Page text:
The present invention is also directed to a novel method for increasing the production of serum IgA antibodies in a subject, the method comprising prenatally administering and/or postnatally administering to the subject a therapeutically effective amount of LGG.

Among the several advantages found to be achieved by the present invention, is that it provides a method for preventing or treating respiratory allergies in subjects without the necessity of administering medications. Further, the subject is benefited by the reduction or prevention of allergy-induced inflammation of the lung or airways, including a reduction in airway tissue inflammation and airway lumen inflammation. The invention also provides a decrease in mucus production and a widening of the airways. The invention also provides a reduction or prevention in the release of pro-inflammatory cytokines and serum IgE antibodies as well as an increase in the production of serum IgA. These benefits were surprising and unexpected, as similar studies provided contrary results.

BRIEF DESCRIPTION OF THE DRAWINGS

For a more complete understanding of the present invention, reference is now made to the following descriptions taken in conjunction with the accompanying drawings.

FIG. 1 illustrates the protocol utilized during the present invention.

FIG. 2 illustrates the detection of LGG in the feces of LGG-treated mice versus control.

FIG. 3 illustrates the bacteria in the feces of LGG-treated mice versus control.

FIG. 4 illustrates the effect of LGG on serum anti-OVA-IgE, serum anti-OVA-IgG1, and serum anti-OVA-IgG2a.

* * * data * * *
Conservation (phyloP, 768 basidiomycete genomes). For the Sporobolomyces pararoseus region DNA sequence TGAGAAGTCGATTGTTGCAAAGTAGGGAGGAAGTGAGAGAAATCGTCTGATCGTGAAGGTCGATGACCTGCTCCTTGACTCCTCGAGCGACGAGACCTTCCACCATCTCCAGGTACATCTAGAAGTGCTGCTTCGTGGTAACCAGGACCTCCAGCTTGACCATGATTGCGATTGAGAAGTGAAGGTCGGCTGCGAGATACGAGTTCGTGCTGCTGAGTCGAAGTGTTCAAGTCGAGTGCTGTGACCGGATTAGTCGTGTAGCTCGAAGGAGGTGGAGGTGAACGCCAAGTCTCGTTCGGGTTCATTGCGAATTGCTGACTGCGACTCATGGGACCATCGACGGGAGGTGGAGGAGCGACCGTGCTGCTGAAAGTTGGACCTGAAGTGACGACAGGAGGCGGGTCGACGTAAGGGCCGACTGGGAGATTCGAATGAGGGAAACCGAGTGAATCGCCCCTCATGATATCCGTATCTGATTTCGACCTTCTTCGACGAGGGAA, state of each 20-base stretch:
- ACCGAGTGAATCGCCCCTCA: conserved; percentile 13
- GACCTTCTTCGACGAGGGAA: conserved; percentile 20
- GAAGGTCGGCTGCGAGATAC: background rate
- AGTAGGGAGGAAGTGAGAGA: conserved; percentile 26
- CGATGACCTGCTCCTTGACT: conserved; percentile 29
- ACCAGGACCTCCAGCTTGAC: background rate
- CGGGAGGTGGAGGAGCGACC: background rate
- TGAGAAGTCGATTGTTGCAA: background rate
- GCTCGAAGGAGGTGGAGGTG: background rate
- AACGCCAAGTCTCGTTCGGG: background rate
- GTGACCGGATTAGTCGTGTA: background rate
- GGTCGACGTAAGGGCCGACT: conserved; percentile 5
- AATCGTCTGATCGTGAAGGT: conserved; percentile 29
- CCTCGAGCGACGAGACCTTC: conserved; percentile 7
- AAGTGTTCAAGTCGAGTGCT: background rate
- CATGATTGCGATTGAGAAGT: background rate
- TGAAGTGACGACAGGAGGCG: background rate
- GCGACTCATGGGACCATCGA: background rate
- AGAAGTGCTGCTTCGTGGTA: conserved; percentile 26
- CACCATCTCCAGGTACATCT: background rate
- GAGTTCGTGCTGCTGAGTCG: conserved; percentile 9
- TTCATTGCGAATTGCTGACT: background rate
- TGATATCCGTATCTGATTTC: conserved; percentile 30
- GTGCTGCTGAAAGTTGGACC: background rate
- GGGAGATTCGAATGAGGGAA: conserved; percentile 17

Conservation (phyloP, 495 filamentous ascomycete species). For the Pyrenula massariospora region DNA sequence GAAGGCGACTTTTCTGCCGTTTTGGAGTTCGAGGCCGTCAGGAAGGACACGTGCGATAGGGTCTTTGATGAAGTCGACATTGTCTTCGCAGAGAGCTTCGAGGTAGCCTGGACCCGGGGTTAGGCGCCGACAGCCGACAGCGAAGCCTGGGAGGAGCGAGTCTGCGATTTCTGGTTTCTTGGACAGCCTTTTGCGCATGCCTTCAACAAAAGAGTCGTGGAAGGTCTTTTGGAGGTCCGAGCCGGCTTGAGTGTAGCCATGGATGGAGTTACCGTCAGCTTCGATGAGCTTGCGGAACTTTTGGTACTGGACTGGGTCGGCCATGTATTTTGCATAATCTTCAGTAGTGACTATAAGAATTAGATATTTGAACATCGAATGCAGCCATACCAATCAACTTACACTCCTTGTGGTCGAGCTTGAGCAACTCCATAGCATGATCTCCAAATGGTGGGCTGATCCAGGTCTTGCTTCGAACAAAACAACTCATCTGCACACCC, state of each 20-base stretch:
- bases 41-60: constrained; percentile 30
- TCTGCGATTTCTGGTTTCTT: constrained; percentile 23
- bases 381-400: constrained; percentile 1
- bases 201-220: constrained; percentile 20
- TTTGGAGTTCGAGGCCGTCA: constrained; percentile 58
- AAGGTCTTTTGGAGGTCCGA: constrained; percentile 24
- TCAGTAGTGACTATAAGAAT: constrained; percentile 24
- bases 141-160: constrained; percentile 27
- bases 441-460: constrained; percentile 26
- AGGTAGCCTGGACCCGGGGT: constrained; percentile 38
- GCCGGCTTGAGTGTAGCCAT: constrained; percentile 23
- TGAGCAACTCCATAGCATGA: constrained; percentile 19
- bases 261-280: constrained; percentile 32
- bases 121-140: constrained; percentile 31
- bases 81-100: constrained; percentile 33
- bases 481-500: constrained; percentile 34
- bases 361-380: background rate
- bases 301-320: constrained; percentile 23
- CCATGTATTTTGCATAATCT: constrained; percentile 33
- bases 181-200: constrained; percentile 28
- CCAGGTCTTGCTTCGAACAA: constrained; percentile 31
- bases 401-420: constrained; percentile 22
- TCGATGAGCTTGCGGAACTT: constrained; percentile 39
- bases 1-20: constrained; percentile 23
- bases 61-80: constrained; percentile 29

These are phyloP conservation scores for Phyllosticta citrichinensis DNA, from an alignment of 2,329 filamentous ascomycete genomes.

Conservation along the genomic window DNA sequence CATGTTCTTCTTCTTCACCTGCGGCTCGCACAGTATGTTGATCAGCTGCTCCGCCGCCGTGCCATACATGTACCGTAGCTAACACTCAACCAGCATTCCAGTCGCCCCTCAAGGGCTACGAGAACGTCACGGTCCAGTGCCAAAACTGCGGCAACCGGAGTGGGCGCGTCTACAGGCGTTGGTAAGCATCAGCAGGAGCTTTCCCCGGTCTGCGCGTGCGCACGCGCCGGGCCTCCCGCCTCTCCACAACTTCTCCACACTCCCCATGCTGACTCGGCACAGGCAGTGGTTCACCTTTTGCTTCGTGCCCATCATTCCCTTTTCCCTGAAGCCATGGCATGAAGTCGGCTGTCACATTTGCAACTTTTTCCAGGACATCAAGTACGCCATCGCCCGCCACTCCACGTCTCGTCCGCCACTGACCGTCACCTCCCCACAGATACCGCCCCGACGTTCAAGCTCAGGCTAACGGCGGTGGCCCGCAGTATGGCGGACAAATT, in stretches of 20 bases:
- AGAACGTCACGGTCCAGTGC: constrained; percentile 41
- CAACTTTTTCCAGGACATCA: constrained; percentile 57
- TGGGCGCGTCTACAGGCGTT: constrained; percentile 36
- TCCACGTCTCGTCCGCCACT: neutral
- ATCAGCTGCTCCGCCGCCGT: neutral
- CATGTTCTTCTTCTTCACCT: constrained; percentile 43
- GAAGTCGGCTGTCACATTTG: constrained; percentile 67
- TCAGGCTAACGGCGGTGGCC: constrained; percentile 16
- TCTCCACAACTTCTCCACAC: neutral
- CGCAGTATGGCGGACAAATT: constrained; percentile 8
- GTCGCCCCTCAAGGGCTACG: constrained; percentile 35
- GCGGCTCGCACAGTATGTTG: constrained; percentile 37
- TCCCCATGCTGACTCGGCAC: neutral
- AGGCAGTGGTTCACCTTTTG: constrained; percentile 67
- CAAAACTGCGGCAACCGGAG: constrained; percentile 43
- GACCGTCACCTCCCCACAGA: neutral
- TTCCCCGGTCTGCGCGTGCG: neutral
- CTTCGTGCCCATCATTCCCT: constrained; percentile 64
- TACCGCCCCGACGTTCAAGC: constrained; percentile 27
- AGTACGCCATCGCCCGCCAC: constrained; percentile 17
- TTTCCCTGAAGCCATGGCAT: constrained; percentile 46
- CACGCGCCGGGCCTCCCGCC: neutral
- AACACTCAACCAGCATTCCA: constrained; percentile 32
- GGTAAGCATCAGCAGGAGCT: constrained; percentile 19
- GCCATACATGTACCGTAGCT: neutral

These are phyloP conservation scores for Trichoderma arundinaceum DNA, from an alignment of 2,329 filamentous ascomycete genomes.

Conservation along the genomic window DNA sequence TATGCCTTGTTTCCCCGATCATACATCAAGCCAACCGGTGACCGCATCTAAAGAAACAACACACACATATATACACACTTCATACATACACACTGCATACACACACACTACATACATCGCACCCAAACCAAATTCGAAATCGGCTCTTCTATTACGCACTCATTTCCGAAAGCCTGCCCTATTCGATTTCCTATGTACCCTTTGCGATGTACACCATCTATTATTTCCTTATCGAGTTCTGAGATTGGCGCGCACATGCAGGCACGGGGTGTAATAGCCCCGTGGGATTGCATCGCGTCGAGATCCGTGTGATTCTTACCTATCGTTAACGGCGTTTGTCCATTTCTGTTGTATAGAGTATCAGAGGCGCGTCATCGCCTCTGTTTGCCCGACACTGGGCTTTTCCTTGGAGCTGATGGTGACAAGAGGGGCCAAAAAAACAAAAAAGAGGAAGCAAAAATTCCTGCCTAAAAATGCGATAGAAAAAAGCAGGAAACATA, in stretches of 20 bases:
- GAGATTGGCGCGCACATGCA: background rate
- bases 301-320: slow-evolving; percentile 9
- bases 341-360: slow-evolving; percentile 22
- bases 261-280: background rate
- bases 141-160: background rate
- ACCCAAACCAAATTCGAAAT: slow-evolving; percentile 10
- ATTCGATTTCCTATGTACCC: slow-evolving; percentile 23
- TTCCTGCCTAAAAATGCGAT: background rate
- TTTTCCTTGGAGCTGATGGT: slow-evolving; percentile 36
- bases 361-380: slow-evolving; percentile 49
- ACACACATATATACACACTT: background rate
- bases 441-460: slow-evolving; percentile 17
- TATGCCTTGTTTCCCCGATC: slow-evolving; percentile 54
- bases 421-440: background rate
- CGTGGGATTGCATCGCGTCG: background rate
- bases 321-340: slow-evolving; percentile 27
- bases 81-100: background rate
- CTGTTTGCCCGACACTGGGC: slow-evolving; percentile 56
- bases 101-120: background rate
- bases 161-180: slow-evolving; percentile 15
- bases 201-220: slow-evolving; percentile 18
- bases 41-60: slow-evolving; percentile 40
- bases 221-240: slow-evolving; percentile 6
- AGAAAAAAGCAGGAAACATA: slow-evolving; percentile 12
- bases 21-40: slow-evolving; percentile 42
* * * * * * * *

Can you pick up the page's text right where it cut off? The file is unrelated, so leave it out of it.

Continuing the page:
FIG. 5 illustrates the effect of LGG on the levels of serum IgA antibodies.

FIG. 6 illustrates the effect of LGG on various pro-inflammatory cytokines, IFN-γ (FIG. A), MCP-1 (FIG. B), IL-10 (FIG. C), and IL-6 (FIG. D) in OVA-sensitized infants.

FIG. 7 illustrates the effect of LGG on the distribution of mononuclear cells in allergic airways.

FIG. 8 illustrates the suppression of cow's milk specific antibody production.

FIG. 9 illustrates the assessment of immunological effector function of cow's milk specific antibodies by passive cutaneous anaphylaxis test and mast cell protease-1 release assay.

DETAILED DESCRIPTION OF THE PREFERRED EMBODIMENTS

Reference now will be made in detail to the embodiments of the invention, one or more examples of which are set forth below. Each example is provided by way of explanation of the invention, not a limitation of the invention. In fact, it will be apparent to those skilled in the art that various modifications and variations can be made in the present invention without departing from the scope or spirit of the invention. For instance, features illustrated or described as part of one embodiment, can be used on another embodiment to yield a still further embodiment.